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Pittsburgh Supercomputing Center Accelerates Machine Learning with GPUs

Researchers at the Pittsburgh Supercomputing Center and HP Labs achieve unprecedented speedup in a key machine-learning algorithm.

PITTSBURGH, May 23, 2011 — Computational scientists at the Pittsburgh Supercomputing Center (PSC) and HP Labs are achieving speedups of nearly 10 times with GPUs (graphic processing units) versus CPU-only code (and more than 1000 times versus an implementation in a high-level language) in k-means clustering, a critical operation for data analysis and machine learning.

A branch of artificial intelligence, machine learning enables computers to process and learn from vast amounts of empirical data through algorithms that can recognize complex patterns and make intelligent decisions based on them. For many machine-learning applications, a first step is identifying how data can be partitioned into related groups or “clustered.”

Ren Wu, principal investigator of the CUDA Research Center at HP Labs, developed advanced clustering algorithms that run on GPUs, which have advantages for many data-intensive applications. PSC scientific specialist Joel Welling recently applied Wu’s innovations to tackle a real-world machine-learning problem. Using data from Google’s “Books N-gram” dataset and working together, Wu and Welling were able to cluster all five-word sets of the one thousand most common words (“5-grams”) occurring in all books published in 2005. With this project, representative of many research efforts in natural-language processing and culturomics, the researchers demonstrated an extremely high-performance, scalable GPU implementation of k-means clustering, one of the most used approaches to clustering.

Wu and Welling ran on the latest “Fermi” generation of NVIDIA GPUs. Using MPI between nodes (three nodes, with three GPUs and two CPUs per node), they observed a speedup of 9.8 times relative to running an identical distributed k-means algorithm (written in C+MPI) on all CPU cores in the cluster, and thousands of times faster than the purely high-level language implementation commonly used in machine-learning research. Using their GPU implementation, the entire dataset with more than 15 million data points and 1000 dimensions can be clustered in less than nine seconds. This breakthrough in execution speed will enable researchers to explore new ideas and develop more complex algorithms layered atop k-means clustering.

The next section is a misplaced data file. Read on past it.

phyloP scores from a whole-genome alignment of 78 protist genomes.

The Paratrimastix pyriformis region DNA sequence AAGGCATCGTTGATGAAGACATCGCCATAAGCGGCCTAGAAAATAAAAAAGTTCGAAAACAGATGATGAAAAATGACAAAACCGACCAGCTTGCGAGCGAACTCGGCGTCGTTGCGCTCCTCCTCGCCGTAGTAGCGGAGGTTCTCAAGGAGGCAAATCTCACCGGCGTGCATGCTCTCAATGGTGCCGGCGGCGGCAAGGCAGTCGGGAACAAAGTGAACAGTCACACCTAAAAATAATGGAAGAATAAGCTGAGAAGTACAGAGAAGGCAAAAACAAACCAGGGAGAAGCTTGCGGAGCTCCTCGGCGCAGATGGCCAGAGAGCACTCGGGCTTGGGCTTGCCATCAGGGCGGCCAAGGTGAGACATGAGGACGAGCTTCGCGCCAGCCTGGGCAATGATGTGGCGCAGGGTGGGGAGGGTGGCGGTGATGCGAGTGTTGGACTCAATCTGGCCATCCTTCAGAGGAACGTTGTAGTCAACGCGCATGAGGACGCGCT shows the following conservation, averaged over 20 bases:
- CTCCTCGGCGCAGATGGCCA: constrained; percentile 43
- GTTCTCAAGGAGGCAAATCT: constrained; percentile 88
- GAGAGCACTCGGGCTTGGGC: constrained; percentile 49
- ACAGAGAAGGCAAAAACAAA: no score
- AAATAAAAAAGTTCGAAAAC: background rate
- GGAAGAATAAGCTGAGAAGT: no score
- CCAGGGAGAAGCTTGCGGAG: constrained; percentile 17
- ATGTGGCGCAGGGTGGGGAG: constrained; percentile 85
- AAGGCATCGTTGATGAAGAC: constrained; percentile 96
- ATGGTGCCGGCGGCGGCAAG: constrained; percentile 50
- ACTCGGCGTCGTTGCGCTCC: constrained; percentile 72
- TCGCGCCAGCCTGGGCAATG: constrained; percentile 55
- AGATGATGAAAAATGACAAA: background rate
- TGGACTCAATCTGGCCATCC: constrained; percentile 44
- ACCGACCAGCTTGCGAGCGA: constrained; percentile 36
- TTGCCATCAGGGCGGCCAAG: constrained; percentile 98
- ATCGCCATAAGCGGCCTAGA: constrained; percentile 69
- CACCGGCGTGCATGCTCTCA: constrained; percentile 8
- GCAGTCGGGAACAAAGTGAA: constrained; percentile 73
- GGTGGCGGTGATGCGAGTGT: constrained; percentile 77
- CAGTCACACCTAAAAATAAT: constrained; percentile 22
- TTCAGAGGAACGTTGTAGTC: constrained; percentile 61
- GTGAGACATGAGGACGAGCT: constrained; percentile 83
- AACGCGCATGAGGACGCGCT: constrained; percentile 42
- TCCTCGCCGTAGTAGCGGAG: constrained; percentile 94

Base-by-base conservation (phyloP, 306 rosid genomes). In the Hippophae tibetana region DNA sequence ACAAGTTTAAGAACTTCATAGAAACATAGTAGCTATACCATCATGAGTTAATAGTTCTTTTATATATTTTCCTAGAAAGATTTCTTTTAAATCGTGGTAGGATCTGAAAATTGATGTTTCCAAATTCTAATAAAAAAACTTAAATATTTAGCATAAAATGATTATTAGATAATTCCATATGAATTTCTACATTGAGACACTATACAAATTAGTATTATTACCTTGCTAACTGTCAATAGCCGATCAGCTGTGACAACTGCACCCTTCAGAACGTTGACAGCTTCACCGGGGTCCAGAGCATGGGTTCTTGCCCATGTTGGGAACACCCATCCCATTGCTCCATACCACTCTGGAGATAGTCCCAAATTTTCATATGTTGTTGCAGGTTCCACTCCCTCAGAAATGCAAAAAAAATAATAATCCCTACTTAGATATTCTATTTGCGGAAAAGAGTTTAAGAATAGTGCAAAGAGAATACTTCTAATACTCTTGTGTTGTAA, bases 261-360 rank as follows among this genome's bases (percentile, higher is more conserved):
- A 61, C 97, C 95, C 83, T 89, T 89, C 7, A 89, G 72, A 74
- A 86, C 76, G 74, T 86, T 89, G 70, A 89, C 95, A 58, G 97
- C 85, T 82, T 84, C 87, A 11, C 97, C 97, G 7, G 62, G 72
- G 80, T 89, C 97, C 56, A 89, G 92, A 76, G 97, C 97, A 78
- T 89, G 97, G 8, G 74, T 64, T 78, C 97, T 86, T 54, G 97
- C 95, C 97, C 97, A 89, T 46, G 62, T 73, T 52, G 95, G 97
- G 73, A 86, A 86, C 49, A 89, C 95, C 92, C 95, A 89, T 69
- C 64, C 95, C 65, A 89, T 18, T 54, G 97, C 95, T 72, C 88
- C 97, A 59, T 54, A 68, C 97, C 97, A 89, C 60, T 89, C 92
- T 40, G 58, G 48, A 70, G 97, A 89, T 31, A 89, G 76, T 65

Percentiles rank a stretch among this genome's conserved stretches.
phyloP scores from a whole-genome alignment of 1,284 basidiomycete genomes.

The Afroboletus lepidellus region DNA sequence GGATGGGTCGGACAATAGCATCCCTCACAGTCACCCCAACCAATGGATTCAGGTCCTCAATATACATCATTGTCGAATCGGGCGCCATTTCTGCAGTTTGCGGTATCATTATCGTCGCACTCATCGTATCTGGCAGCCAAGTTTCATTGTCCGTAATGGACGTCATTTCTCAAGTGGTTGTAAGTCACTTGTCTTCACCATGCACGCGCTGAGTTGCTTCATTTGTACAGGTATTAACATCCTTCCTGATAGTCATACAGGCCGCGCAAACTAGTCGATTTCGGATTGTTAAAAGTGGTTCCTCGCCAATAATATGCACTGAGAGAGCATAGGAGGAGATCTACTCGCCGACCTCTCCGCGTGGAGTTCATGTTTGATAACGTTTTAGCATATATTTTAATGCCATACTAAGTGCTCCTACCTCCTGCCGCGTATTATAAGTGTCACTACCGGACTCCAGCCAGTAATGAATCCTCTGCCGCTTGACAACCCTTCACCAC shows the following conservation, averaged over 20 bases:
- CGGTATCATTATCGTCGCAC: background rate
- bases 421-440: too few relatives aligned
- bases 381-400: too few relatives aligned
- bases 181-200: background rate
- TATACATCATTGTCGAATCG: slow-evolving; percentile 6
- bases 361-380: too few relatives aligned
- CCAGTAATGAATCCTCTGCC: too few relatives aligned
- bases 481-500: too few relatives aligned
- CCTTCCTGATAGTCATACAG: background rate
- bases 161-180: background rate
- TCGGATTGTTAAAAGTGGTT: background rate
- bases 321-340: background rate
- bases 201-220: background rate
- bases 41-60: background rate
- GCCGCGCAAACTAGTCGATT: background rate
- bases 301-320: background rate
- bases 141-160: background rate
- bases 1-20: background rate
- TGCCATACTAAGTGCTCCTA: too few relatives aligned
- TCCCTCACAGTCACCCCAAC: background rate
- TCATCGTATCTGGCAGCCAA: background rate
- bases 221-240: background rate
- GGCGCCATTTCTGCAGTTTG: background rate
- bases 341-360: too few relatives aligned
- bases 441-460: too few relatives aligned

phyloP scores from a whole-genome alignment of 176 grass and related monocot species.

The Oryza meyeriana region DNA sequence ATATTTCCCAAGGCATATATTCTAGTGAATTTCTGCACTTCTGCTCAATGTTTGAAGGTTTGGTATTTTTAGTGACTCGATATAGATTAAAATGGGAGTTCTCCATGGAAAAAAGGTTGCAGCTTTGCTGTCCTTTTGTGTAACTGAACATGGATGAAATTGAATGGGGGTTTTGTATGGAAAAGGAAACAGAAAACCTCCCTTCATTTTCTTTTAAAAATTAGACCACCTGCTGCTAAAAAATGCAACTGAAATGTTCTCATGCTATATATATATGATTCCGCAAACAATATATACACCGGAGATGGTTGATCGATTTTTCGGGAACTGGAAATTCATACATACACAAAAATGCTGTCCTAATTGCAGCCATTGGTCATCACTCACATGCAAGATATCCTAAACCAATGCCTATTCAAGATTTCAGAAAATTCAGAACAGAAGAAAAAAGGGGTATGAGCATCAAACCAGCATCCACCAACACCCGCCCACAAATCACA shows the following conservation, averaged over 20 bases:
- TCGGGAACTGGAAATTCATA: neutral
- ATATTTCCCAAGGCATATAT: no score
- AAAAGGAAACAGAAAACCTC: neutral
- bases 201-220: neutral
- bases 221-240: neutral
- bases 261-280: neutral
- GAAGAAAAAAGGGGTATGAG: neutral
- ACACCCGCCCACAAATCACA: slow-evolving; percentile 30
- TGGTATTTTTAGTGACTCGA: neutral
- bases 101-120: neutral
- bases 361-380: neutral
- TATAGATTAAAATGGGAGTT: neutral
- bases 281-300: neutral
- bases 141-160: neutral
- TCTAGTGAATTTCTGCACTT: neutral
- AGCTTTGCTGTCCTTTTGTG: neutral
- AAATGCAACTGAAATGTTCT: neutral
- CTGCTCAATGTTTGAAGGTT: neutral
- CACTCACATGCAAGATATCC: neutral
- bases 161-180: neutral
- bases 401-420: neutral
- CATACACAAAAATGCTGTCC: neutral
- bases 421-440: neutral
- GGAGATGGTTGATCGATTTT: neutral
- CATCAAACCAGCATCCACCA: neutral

“K-means is one of the most frequently used clustering methods in machine learning,” says William Cohen, professor of machine learning at Carnegie Mellon University. “It is often used as a subroutine in spectral clustering and other unsupervised or semi-supervised learning methods. Because some of these applications involve many clustering passes with different numbers of means or different randomized starting points a greatly accelerated k-means clustering method will be useful in many machine learning settings.” Cohen co-leads the Never-Ending Language Learning (NELL) and Read the Web projects ( The goal of NELL is to automate inferences based on continually “reading” natural-language text from the Web.

Machine learning is just one example of the exploding field of data analytics, notes PSC scientist Nick Nystrom. Other data-analytic applications range from understanding the results of traditional high-performance computing (HPC) simulations of global climate, engineering, and protein dynamics to emerging fields that need HPC such as genomics, social network analysis, and mining extensive datasets in the humanities.

“A substantial body of major application codes is already being developed specifically for NVIDIA GPUs,” notes Nystrom, PSC director of strategic applications. “Because NVIDIA GPUs are so widespread, those codes can run well on anything from a supercomputer to a netbook.” Nystrom has been instrumental in PSC’s work with advanced technologies for scientifically important, data-intensive problems. This application of NVIDIA GPUs to k­­-means clustering, he notes, is one example of how a pervasive technology that leverages broad markets can benefit important algorithms in science and data analysis.

This advanced clustering algorithm, notes Wu, also has the advantage of being easy to use, which facilitated rapid implementation with Welling. “I think that the CUDA programming model is a very nice framework,” says Wu, “well balanced on abstraction and expressing power, easy to learn but with enough control for advanced algorithm designers, and supported by hardware with exceptional performance (compared to other alternatives). The key for any high-performance algorithm on modern multi/many-core architecture is to minimize the data movement and to optimize against memory hierarchy. Keeping this in mind, CUDA is as easy, if not easier, than any other alternatives.”

Nystrom concurs and sees an exciting future for software developers: “There’s a rich software ecosystem supporting NVIDIA’s GPUs, ranging from easy-to-use compiler directives to explicit memory management to powerful performance tools. Add to that integration of general-purpose processors in this successful line of architectures, and the potential for developing transformative software architectures is extraordinary.”